After a year in Rio, the race returned to Interlagos, with new and upgraded facilities for the next two seasons; this race was won by Jacques Laffite to complete his and Ligier’s conquest of the opening South American rounds in Argentina and Brazil. But the Interlagos surface was still very bumpy. The original arrangement from 1978 onwards was to alternate the Brazilian Grand Prix between the São Paulo and Rio circuits; the 1980 race was originally supposed to be held at Jacarepaguá but parts of that circuit (which was originally built on a swamp) were beginning to sink into the soft ground and the circuit disintegrated badly, so the 1980 Grand Prix was to be relocated to Interlagos. But by this time, the population of São Paulo had risen from 5 to 8 million over the space of 10 years; the area surrounding the track was becoming increasingly run-down and surrounding the circuit did not look good for Formula One, which thanks to worldwide television exposure was becoming something of a glamorous spectacle. Formula One was originally supposed to come back to Interlagos for the 1981 season after the track surface there would be repaved; it turned out that F1 came back a year too early. The drivers were dissatisfied with the safety conditions of the very bumpy 7.873 km (4.892 mi) Interlagos circuit which had not been changed after the previous year’s improvements. The ground-effect wing cars of that year had a tendency to bounce up and down thanks to the suction created by the cars’ wing-shaped underbodies, and they were more stiffly suspended than before; so these fragile cars were barely tolerant of such a rough track and were very unpleasant to drive. The bad surface was so rough that the bumps caused mechanical problems for some cars. Also, the barriers and catch-fence arrangements were not adequate enough for Formula One. Jody Scheckter attempted to stop the race from going ahead but this did not work and the race ended up being won by Frenchman René Arnoux. With Formula One’s more glamorous image being better suited to the better-looking city of Rio de Janeiro, the F1 circus went back to Rio again and the circuit went on to host the 1980s turbo era.

Jacarepaguá, Rio de Janeiro

In 1978 the Brazilian Grand Prix moved to Jacarepaguá in Rio de Janeiro. Argentine Carlos Reutemann dominated in his Ferrari, which was equipped with superior Michelin tyres. This proved to be the French company’s first victory in Formula One. Reutemann was followed by home favorite Fittipaldi and defending champion Niki Lauda.

After the emergence in 1980 of Rio de Janeiro racer Nelson Piquet, the decline of Interlagos and the retirement of Fittipaldi, Brazilian fans lobbied to host the Brazilian GP in Piquet’s home town. The flat Jacarepaguá circuit, like Interlagos before it, proved to be extremely demanding: most corners were long and fast, some were slightly banked and the track had a very abrasive surface. Due to the FIA calendar, which invariably had the Brazilian GP at the beginning of the season thus in the Southern hemisphere summer and the tropical weather of Rio, most races were held under very high temperatures and high humidity. Due to all of those circumstances, Grands Prix at Rio were highly demanding and most drivers who won it were exhausted in the end.

In 1981, Carlos Reutemann disobeyed team orders to let his teammate Alan Jones by and took the victory; the following year Piquet finished 1st and Keke Rosberg finished 2nd but because of the FISA–FOCA war, Piquet and Rosberg were both disqualified for being underweight in post-race scrutineering, and the race victory was given to 3rd placed Alain Prost, who would go on to win at Jacarepaguá 4 more times (thus earning the nickname «the King of Rio»). The race also saw Italian Riccardo Patrese retire due to physical exhaustion (a very rare occurrence in F1, but quite common at Rio). Piquet won in 1983 and 1986, and the 1988 race was particularly notable, as up-and-coming star Ayrton Senna started from the pit-lane in his first race for McLaren; he began a furious charge that brought him up to second behind his teammate Prost; but he was disqualified for switching to his spare car after the parade lap had begun. The 1989 event was the last race at Jacarepaguá. It was won by British driver Nigel Mansell in his Ferrari, in the first Grand Prix won by a car with a semi-automatic gearbox, and it also saw German Bernd Schneider and American Eddie Cheever collide, and Cheever collapsed twice after he exited his car due to exhaustion.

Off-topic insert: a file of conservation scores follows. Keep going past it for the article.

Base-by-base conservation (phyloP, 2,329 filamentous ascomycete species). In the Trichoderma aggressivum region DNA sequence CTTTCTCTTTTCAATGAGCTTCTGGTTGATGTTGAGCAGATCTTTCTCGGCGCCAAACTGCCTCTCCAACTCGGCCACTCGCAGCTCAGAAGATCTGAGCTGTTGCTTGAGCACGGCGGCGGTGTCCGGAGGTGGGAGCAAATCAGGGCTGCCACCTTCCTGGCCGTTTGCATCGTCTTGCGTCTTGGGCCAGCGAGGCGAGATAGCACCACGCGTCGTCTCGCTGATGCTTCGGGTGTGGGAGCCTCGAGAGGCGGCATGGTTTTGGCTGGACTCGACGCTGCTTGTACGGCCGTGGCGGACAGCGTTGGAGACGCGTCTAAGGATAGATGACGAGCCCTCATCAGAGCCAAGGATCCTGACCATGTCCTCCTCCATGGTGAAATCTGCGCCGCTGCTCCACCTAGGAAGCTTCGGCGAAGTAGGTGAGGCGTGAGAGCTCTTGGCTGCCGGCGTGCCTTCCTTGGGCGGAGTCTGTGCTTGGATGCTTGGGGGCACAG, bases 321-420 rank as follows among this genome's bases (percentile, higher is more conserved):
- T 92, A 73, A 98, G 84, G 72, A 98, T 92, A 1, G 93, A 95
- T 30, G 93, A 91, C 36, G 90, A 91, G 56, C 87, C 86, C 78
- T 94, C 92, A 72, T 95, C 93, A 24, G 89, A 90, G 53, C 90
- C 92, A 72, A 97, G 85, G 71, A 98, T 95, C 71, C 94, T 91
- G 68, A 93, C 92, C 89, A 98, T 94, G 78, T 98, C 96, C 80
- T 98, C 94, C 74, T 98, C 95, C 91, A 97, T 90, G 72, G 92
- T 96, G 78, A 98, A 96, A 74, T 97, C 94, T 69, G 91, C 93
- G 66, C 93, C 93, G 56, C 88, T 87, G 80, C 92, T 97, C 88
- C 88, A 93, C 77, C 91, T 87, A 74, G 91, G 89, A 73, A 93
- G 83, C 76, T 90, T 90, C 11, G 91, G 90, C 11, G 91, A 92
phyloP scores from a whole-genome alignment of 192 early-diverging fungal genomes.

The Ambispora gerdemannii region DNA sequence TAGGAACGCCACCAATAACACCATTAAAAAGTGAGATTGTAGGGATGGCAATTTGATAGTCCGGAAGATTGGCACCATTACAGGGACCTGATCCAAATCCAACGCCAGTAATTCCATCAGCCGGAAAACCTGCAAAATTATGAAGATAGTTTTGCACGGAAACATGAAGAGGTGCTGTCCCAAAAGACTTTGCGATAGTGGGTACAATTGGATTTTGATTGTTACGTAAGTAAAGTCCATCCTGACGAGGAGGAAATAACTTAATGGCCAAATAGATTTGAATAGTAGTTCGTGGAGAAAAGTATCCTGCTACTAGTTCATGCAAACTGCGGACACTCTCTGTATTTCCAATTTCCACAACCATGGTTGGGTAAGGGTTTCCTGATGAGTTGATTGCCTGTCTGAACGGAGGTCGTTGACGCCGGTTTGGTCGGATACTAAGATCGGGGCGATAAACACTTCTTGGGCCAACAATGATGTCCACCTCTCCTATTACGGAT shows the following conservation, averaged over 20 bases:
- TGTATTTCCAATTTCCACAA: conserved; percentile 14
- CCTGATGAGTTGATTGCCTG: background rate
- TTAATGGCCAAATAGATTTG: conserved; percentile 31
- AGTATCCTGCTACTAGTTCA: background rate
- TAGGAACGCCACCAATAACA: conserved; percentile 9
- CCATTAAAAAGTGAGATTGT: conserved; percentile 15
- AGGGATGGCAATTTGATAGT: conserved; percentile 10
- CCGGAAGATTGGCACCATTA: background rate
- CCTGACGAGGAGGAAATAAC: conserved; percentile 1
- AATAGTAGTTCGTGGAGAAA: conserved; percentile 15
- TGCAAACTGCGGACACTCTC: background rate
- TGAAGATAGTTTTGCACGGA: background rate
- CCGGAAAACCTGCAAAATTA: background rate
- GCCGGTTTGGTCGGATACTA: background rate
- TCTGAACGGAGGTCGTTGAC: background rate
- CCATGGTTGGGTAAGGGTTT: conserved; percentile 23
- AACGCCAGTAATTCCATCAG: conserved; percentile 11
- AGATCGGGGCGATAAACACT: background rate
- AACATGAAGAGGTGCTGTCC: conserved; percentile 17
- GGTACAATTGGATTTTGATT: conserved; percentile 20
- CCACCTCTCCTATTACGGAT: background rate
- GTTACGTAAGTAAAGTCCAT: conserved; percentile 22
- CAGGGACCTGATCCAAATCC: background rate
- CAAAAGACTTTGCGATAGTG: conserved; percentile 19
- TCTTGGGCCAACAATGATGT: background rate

Return to a new Interlagos

São Paulo native Ayrton Senna’s success thus far in Formula One had city officials working hard to revamp the Interlagos circuit in a $15 million investment to shorten and smooth over the circuit. In 1990 the Grand Prix returned to a shortened Interlagos, where it has stayed since. The Interlagos circuit has created some of the most exciting and memorable races in recent Formula One history, and is regarded as one of the most challenging and exciting circuits on the F1 calendar.

The first race at the new Interlagos in 1990 was won by Alain Prost, who won his 40th career race (the most ever at that point in time) and his 6th Brazilian Grand Prix. It wasn’t a popular win, as the events of the previous year’s Japanese Grand Prix were still fresh in the minds of many Brazilians: Prost was seen as having been given the Drivers’ title by FIA president Jean-Marie Balestre at Senna’s expense after Senna was disqualified from that race in Japan. The Brazilian, a home favorite, finished 3rd in Brazil after leading much of the race but then hitting his backmarker ex-teammate Satoru Nakajima in a Tyrrell. 1991 saw the patriotic Senna emotionally win his first Brazilian Grand Prix. His McLaren’s manual gearbox was losing gears quickly and close to the end, he only had 6th gear left. This made the car much more difficult and physically demanding to drive, but he still eventually won holding off Williams driver Riccardo Patrese. His exhaustion was so high that had to be extricated from his car. 1992 saw Mansell dominate the weekend and the rest of the season. 1993 was a race of variables; it began to rain heavily early into the race and Prost, now driving a Williams, had a rare accident on the main straight and retired. Senna went on to win in a McLaren from Prost’s teammate Damon Hill. 1994 saw Senna, now driving for Williams, spin his recalcitrant car going through Juncao late into the race. He was running in 2nd, trying to catch German Michael Schumacher, who went on to win. Senna would lose his life in an accident at the San Marino Grand Prix later in the year. 1995 was a very controversial race that initially had race winner Schumacher and Briton David Coulthard’s cars excluded for apparently using illegal fuel during the race, but then reinstated. 1996 saw Damon Hill win his first of 8 races that season. 1997 saw an accident at the start that involved 4 cars, and Canadian Jacques Villeneuve went off the course at the first corner; the race was stopped and restarted, and Villeneuve jumped into the spare car and won the race. 1998 saw a controversy surrounding McLaren – Ferrari had protested about their braking system, and it was then banned from the Brazilian Grand Prix, although it had been approved 4 times by FIA technical delegate Charlie Whiting. It didn’t matter much: Finnish McLaren driver Mika Häkkinen won the race anyway. 1999 saw local Rubens Barrichello lead for some time until the engine in his car failed, and Hakkinen won again.